What Do Women Really Want? Estate Planning Tailored to Women’s Needs
October 26, 2015
By Patricia M. Angus – Originally published in Private Wealth Management in 2004
Sigmund Freud, who figured out a great deal about the human psyche, was unable to answer one key question: “What do women really want?”
A century later, it seems that lawyers, accountants and financial advisors in the private wealth management industry are only just beginning to ask themselves the same question, at least with respect to women’s estate planning needs and desires.
In the US, financial services institutions have begun to provide programs and product offerings geared to female clients.
Other fields, including medicine, have made great strides in reducing the gender gap between the research and services geared to men and women.
It is now time for estate planners, including lawyers, accountants and other advisors, to follow this trend and consider how services can be tailored to the needs of women. This could help ensure the success of estate planning for women and their families.
Certainly, there is an argument that the actual estate plan established for any client should be gender-neutral. Estate and inheritance laws apply equally to men and women in the US and most countries. However, as an advisor works with a client, it is important to keep in mind the biological and societal differences between the genders, and the ways in which the patterns of women’s lives generally tend to differ from men’s lives. This article provides an overview of some of the ways that distinguish the estate planning needs of women. It is not intended to be an academic treatise, nor can it provide any definitive answers or conclusions. The primary goal is to raise awareness that the needs of female clients may differ from male clients and to encourage advisors to seek to understand these differences so they can adapt their practices accordingly.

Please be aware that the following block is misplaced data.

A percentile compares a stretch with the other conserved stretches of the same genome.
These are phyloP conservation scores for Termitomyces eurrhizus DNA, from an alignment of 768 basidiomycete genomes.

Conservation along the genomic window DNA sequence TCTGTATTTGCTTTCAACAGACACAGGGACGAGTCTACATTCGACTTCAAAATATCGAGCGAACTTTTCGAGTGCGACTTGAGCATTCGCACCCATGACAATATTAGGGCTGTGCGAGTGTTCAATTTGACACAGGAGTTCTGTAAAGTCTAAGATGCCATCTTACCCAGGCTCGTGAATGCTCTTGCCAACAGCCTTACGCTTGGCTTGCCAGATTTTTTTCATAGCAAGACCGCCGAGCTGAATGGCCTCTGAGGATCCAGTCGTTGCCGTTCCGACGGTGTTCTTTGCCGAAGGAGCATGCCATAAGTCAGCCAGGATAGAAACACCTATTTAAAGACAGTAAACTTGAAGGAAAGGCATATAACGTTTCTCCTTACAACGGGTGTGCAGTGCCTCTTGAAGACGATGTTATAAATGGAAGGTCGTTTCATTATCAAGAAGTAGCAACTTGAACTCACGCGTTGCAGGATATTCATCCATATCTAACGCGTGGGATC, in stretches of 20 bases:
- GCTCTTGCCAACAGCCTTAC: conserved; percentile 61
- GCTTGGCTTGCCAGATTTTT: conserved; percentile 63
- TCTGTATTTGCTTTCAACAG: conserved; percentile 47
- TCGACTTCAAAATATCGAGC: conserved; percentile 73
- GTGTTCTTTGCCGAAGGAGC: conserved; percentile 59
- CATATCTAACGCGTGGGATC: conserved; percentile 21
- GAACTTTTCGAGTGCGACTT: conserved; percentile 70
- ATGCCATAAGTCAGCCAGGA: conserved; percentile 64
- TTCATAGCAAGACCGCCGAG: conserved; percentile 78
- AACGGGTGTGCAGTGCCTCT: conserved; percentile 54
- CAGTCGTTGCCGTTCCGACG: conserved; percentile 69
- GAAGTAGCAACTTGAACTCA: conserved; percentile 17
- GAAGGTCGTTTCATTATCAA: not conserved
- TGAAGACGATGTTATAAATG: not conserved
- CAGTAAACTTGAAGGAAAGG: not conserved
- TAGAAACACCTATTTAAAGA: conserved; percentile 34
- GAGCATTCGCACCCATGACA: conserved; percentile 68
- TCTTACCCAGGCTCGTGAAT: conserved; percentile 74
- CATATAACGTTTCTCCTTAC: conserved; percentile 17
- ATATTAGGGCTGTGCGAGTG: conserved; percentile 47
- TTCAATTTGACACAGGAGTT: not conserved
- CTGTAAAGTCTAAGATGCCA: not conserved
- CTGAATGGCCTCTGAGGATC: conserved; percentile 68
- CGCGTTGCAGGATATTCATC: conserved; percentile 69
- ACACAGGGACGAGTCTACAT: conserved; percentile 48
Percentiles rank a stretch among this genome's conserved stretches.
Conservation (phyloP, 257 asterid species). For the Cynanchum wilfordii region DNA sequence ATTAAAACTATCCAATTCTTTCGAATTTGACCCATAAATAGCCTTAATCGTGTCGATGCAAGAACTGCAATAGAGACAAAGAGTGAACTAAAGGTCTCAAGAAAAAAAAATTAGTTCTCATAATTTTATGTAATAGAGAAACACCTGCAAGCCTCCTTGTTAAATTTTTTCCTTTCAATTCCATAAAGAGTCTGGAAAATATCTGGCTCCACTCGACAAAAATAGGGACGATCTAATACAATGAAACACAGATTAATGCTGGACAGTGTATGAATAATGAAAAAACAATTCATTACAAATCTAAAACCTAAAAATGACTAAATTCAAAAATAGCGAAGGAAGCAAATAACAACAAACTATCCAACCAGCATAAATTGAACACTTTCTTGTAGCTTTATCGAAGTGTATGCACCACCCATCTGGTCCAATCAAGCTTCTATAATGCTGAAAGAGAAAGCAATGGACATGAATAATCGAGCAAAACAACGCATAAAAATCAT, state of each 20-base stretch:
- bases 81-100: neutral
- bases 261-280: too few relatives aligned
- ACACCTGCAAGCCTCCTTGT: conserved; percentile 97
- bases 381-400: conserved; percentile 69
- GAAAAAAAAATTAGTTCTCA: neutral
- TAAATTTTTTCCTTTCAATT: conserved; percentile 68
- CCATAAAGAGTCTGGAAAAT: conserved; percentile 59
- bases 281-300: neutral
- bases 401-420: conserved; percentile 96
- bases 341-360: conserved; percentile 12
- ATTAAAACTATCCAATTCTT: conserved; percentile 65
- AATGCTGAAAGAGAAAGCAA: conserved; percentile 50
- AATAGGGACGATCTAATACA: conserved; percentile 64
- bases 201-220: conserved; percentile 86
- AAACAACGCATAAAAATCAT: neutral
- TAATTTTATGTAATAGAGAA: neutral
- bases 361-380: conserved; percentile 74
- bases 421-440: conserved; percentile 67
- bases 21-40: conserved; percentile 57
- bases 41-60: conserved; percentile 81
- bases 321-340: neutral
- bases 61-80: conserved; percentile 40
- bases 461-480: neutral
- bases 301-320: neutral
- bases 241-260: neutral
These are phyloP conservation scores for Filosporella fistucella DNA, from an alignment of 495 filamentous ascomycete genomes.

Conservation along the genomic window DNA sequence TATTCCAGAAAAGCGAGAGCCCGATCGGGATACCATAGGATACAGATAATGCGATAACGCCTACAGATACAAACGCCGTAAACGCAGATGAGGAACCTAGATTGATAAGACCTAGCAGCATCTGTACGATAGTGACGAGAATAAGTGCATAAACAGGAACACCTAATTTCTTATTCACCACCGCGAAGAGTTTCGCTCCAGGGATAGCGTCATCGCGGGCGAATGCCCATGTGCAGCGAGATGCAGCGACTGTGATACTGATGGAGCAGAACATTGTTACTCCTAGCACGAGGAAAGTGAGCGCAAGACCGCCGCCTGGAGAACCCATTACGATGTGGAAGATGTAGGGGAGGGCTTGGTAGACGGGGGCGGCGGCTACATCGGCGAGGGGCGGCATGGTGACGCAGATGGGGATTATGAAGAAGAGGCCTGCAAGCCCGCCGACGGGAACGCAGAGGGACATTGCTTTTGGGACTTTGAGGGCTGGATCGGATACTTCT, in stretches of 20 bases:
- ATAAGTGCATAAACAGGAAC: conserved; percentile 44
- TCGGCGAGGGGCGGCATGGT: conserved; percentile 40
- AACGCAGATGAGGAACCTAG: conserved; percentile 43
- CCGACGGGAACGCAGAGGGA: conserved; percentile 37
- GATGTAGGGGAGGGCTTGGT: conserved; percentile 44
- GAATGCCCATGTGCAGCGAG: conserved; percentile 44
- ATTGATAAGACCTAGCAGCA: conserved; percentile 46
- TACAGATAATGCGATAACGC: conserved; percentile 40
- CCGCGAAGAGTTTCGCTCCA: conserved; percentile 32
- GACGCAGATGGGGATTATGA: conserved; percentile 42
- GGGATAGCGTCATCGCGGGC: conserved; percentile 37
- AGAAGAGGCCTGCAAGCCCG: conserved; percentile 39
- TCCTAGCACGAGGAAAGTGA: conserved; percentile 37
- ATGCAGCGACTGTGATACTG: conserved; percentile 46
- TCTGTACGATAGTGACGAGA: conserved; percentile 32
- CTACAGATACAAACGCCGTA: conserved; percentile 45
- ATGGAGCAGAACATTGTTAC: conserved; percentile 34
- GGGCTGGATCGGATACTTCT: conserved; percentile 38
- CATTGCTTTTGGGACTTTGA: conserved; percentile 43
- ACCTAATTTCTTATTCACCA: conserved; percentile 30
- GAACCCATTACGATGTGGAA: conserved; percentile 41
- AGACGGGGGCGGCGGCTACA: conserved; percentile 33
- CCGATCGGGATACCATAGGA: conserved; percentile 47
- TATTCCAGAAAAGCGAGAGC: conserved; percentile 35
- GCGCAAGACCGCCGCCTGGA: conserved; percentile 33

Demographics and life patterns
Women represent more than half of the world’s population and, according to some studies, control the majority of the world’s wealth, including some of the largest estates.
Women generally live longer than men do. The current life expectancy for US women is 79.5 years, while male life expectancy is 73.8 years.
Not only do women tend to live longer, they also tend to live alone longer, with the average age of becoming a widow being 56 years.
Other differences that apply during their lives that distinguish women’s planning needs include the following:
- women tend to spend more time caring for their children and, often, for elderly relatives;
- wealthy women may not rely on their own salary as the sole source of support;
- if they are in the workforce, women tend to earn 74% of their male co-workers in the same position, so their earning potential may differ from those of their male peers;
- in general, women tend to take more time away from the workforce during their childbearing years;
- married women often rely on their husbands to handle estate planning for their families, while single women often defer the process indefinitely.
Why can’t a woman be more like a man?
In the classic line from “My Fair Lady”, Professor Higgins, mystified about the seemingly irrational behaviour of his subject, asks “ Why can’t a woman be more like a man?” Unfortunately, he lived too soon to access some fascinating research that may have helped him understand the issue.